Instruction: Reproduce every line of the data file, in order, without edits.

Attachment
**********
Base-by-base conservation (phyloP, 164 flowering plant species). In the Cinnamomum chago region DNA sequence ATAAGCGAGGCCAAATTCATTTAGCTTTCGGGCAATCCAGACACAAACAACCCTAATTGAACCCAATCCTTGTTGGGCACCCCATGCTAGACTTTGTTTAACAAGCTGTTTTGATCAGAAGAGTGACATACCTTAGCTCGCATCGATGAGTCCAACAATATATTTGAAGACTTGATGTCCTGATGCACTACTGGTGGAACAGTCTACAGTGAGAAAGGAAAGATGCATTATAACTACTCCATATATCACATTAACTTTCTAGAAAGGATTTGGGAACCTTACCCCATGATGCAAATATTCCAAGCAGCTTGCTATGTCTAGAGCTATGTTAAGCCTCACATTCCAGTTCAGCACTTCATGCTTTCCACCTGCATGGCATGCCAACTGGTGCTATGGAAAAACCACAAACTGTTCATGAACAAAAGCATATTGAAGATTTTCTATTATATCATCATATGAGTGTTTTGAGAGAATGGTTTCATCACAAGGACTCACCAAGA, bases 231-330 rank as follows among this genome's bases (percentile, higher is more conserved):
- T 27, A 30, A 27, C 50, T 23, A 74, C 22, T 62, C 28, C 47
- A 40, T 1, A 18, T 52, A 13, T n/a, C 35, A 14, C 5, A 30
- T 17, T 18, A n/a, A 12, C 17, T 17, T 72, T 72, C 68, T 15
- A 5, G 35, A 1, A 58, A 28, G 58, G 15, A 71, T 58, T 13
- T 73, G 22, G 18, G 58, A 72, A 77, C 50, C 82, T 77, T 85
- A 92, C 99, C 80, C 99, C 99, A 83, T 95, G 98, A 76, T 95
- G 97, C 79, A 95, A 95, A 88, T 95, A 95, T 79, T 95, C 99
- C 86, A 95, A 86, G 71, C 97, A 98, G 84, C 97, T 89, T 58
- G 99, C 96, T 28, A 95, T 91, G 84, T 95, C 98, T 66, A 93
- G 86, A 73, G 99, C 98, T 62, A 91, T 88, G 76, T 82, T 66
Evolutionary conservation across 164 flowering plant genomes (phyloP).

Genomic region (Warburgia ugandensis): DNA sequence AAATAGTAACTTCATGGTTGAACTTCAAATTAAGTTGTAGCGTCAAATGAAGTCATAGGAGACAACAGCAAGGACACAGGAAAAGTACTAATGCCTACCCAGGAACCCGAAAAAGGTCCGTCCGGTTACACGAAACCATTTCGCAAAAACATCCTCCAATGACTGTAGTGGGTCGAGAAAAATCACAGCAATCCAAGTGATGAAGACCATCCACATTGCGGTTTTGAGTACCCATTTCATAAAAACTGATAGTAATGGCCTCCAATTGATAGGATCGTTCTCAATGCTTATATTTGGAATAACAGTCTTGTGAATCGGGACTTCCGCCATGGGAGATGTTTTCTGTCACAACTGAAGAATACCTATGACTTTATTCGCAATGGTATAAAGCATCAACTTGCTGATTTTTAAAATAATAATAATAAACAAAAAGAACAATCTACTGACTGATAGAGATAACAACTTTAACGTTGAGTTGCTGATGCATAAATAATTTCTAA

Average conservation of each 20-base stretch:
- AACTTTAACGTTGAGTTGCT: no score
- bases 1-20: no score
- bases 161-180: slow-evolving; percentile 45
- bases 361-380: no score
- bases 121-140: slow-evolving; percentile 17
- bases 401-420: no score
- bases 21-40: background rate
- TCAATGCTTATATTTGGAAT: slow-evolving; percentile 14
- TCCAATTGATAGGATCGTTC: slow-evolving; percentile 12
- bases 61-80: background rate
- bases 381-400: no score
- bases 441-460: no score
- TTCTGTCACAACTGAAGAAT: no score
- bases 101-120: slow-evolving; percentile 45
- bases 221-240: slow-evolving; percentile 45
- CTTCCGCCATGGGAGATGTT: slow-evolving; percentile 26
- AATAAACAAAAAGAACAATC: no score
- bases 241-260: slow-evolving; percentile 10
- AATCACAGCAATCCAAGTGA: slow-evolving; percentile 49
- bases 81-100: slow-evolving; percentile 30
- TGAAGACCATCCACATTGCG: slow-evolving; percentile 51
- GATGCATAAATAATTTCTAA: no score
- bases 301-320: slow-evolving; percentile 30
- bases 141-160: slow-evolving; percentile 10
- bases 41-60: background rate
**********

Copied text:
Base-by-base conservation (phyloP, 164 flowering plant species). In the Cinnamomum chago region DNA sequence ATAAGCGAGGCCAAATTCATTTAGCTTTCGGGCAATCCAGACACAAACAACCCTAATTGAACCCAATCCTTGTTGGGCACCCCATGCTAGACTTTGTTTAACAAGCTGTTTTGATCAGAAGAGTGACATACCTTAGCTCGCATCGATGAGTCCAACAATATATTTGAAGACTTGATGTCCTGATGCACTACTGGTGGAACAGTCTACAGTGAGAAAGGAAAGATGCATTATAACTACTCCATATATCACATTAACTTTCTAGAAAGGATTTGGGAACCTTACCCCATGATGCAAATATTCCAAGCAGCTTGCTATGTCTAGAGCTATGTTAAGCCTCACATTCCAGTTCAGCACTTCATGCTTTCCACCTGCATGGCATGCCAACTGGTGCTATGGAAAAACCACAAACTGTTCATGAACAAAAGCATATTGAAGATTTTCTATTATATCATCATATGAGTGTTTTGAGAGAATGGTTTCATCACAAGGACTCACCAAGA, bases 231-330 rank as follows among this genome's bases (percentile, higher is more conserved):
- T 27, A 30, A 27, C 50, T 23, A 74, C 22, T 62, C 28, C 47
- A 40, T 1, A 18, T 52, A 13, T n/a, C 35, A 14, C 5, A 30
- T 17, T 18, A n/a, A 12, C 17, T 17, T 72, T 72, C 68, T 15
- A 5, G 35, A 1, A 58, A 28, G 58, G 15, A 71, T 58, T 13
- T 73, G 22, G 18, G 58, A 72, A 77, C 50, C 82, T 77, T 85
- A 92, C 99, C 80, C 99, C 99, A 83, T 95, G 98, A 76, T 95
- G 97, C 79, A 95, A 95, A 88, T 95, A 95, T 79, T 95, C 99
- C 86, A 95, A 86, G 71, C 97, A 98, G 84, C 97, T 89, T 58
- G 99, C 96, T 28, A 95, T 91, G 84, T 95, C 98, T 66, A 93
- G 86, A 73, G 99, C 98, T 62, A 91, T 88, G 76, T 82, T 66
Evolutionary conservation across 164 flowering plant genomes (phyloP).

Genomic region (Warburgia ugandensis): DNA sequence AAATAGTAACTTCATGGTTGAACTTCAAATTAAGTTGTAGCGTCAAATGAAGTCATAGGAGACAACAGCAAGGACACAGGAAAAGTACTAATGCCTACCCAGGAACCCGAAAAAGGTCCGTCCGGTTACACGAAACCATTTCGCAAAAACATCCTCCAATGACTGTAGTGGGTCGAGAAAAATCACAGCAATCCAAGTGATGAAGACCATCCACATTGCGGTTTTGAGTACCCATTTCATAAAAACTGATAGTAATGGCCTCCAATTGATAGGATCGTTCTCAATGCTTATATTTGGAATAACAGTCTTGTGAATCGGGACTTCCGCCATGGGAGATGTTTTCTGTCACAACTGAAGAATACCTATGACTTTATTCGCAATGGTATAAAGCATCAACTTGCTGATTTTTAAAATAATAATAATAAACAAAAAGAACAATCTACTGACTGATAGAGATAACAACTTTAACGTTGAGTTGCTGATGCATAAATAATTTCTAA

Average conservation of each 20-base stretch:
- AACTTTAACGTTGAGTTGCT: no score
- bases 1-20: no score
- bases 161-180: slow-evolving; percentile 45
- bases 361-380: no score
- bases 121-140: slow-evolving; percentile 17
- bases 401-420: no score
- bases 21-40: background rate
- TCAATGCTTATATTTGGAAT: slow-evolving; percentile 14
- TCCAATTGATAGGATCGTTC: slow-evolving; percentile 12
- bases 61-80: background rate
- bases 381-400: no score
- bases 441-460: no score
- TTCTGTCACAACTGAAGAAT: no score
- bases 101-120: slow-evolving; percentile 45
- bases 221-240: slow-evolving; percentile 45
- CTTCCGCCATGGGAGATGTT: slow-evolving; percentile 26
- AATAAACAAAAAGAACAATC: no score
- bases 241-260: slow-evolving; percentile 10
- AATCACAGCAATCCAAGTGA: slow-evolving; percentile 49
- bases 81-100: slow-evolving; percentile 30
- TGAAGACCATCCACATTGCG: slow-evolving; percentile 51
- GATGCATAAATAATTTCTAA: no score
- bases 301-320: slow-evolving; percentile 30
- bases 141-160: slow-evolving; percentile 10
- bases 41-60: background rate